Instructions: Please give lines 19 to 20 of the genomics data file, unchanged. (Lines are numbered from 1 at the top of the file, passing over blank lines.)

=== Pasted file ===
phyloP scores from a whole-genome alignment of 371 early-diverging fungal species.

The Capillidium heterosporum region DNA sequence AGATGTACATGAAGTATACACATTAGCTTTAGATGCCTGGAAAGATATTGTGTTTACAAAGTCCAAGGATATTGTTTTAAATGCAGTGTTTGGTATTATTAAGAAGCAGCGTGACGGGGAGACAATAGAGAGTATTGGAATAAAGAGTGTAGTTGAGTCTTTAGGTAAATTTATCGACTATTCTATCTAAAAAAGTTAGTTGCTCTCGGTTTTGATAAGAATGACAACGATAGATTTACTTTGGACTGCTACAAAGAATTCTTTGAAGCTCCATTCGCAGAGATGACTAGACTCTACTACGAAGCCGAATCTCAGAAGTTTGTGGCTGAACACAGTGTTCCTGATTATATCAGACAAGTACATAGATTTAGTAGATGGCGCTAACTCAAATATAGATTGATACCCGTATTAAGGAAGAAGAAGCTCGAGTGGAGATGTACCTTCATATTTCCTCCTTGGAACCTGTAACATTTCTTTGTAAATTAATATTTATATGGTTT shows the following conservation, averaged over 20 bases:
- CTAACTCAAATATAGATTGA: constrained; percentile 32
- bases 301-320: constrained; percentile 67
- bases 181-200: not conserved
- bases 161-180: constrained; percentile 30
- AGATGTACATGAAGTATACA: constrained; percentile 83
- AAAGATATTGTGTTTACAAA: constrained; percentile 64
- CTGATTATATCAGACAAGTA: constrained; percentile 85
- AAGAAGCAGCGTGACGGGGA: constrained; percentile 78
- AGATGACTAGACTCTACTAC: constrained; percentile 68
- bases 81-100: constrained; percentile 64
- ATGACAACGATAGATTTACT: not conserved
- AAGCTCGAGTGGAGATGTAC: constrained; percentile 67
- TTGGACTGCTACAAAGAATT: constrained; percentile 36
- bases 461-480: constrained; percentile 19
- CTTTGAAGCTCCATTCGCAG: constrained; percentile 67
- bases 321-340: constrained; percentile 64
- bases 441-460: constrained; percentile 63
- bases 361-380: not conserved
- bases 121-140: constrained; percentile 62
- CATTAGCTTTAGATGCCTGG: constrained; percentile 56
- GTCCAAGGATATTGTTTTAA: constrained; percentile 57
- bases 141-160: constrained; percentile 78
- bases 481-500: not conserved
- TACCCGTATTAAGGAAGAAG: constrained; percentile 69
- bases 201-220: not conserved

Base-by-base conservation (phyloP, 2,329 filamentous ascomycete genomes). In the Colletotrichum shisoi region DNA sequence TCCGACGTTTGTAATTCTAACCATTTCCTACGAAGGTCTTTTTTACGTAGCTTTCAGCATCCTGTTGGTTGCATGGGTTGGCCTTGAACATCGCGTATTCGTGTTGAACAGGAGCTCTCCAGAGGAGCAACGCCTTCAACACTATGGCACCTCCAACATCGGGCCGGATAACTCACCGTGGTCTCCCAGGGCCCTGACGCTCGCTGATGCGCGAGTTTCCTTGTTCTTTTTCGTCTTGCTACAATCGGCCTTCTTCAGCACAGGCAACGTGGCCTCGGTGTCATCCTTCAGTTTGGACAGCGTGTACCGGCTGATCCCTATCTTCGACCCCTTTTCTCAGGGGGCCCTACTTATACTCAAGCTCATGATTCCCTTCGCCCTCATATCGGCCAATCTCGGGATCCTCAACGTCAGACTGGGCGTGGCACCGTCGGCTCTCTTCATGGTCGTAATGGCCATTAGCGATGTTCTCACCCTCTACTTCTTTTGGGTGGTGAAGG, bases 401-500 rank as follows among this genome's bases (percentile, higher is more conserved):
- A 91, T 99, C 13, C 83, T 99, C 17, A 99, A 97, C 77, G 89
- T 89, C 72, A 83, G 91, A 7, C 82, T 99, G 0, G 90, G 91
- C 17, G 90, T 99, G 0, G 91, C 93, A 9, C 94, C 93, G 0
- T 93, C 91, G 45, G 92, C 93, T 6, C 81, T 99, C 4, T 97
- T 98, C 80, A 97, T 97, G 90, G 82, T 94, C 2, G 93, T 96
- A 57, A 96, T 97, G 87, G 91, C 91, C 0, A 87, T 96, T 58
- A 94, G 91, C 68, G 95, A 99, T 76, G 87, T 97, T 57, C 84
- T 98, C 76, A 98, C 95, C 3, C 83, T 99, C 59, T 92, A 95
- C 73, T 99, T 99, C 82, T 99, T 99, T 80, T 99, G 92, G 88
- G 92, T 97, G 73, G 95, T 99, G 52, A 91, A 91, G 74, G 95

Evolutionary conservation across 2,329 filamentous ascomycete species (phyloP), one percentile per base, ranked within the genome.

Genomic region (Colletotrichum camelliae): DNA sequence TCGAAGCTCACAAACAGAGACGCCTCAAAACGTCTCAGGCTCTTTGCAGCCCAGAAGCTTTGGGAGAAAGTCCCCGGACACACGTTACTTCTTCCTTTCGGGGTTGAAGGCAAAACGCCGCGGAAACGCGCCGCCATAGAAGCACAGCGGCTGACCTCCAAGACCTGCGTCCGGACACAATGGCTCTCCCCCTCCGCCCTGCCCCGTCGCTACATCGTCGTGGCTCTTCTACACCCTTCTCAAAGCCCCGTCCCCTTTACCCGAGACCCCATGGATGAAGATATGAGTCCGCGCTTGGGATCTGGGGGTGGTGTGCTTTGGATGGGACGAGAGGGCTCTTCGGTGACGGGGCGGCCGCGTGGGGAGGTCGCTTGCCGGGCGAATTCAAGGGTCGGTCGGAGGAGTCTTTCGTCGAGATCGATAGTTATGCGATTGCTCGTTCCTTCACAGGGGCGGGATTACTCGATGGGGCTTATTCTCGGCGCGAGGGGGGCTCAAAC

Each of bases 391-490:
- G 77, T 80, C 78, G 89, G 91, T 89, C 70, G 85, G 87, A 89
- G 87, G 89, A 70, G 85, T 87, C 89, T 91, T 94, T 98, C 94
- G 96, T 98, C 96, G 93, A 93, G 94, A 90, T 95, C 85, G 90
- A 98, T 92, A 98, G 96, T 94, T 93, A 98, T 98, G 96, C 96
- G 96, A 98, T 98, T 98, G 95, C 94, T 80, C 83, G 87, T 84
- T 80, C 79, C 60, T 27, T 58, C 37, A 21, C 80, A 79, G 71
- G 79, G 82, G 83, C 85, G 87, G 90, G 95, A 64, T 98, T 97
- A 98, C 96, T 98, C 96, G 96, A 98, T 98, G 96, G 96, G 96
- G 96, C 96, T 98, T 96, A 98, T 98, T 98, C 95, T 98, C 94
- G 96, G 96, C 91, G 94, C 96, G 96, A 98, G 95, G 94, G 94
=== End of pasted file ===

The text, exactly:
- bases 441-460: constrained; percentile 63
- bases 361-380: not conserved